A Wrightbus worker did not pull his punches when he was asked by the media for his reaction to the announcement the firm has officially entered into administration.
It is predicted that as many as 1,200 people will be made redundant as a result.
Administrators confirmed that only 50 jobs will be retained at the Ballymena based business.
Wrightbus, which was experiencing cash flow issues, was forced into administration when a buyer could not be found.
"We have been promised this, that and the other by our local politicians, M.L.A.s and a nonfunctional Stormont," said the Wrightbus worker.
"We are in a s******e - I am sorry for my language but that's just how it is and that's what in there [gesturing towards the Wrightbus premises]
"It's been driven into the ground.
"Ballymena local economy is gone.
"Ballymoney and the surrounding towns - we are finished.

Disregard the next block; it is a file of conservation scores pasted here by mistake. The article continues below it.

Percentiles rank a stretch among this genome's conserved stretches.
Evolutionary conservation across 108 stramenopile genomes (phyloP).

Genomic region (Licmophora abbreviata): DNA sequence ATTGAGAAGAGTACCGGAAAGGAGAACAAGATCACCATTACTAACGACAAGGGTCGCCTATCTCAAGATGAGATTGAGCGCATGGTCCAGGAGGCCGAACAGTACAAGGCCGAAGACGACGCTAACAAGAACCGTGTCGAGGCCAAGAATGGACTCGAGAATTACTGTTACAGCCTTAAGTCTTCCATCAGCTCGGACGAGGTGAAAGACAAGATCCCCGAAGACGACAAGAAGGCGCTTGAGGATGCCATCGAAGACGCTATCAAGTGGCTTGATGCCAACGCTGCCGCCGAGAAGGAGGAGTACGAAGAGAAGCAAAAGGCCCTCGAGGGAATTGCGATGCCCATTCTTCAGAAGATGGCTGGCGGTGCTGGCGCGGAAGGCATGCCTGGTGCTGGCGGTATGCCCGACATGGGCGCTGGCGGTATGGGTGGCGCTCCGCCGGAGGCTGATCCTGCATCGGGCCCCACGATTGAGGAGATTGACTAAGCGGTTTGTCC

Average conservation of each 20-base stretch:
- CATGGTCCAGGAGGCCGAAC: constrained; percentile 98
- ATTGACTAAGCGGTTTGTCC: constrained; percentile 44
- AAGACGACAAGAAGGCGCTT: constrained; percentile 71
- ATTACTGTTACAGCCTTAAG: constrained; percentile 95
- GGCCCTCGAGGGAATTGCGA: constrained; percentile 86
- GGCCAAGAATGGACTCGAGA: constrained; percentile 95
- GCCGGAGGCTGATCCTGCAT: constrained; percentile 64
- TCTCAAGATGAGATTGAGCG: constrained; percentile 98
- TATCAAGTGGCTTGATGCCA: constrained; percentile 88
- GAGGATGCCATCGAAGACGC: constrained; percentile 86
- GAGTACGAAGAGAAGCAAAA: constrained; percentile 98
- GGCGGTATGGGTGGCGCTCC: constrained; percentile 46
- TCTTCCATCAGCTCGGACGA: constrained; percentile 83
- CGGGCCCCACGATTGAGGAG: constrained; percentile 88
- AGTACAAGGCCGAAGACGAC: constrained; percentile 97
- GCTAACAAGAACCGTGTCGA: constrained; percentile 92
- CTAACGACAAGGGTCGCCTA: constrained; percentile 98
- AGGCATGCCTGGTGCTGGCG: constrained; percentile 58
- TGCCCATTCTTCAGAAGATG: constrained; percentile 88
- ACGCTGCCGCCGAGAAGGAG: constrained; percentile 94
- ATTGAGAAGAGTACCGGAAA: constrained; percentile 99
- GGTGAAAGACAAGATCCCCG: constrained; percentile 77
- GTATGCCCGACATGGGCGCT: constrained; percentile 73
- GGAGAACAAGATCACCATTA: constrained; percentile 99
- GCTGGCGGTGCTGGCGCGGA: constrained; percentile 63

"Where are our local councillors and spokespeople?"
The man was then asked by a journalist: "You clearly feel very let down?"
The worker responded: "It's beyond let down."
Wrightbus was founded in 1946 by the Wright family.
The Wright family issued a statement on Wednesday afternoon citing a global move from diesel engines to electric alternatives as causing a drop in the demand for buses in the United Kingdom.
"Global changes from diesel to electric in bus technology have caused a sharp decline in demand for buses in the U.K.," read the statement.
"These factors have resulted in significant losses at Wrightbus which our family have been covering for a over a year.
"It simply became impossible to sustain that level of support," the statement concluded.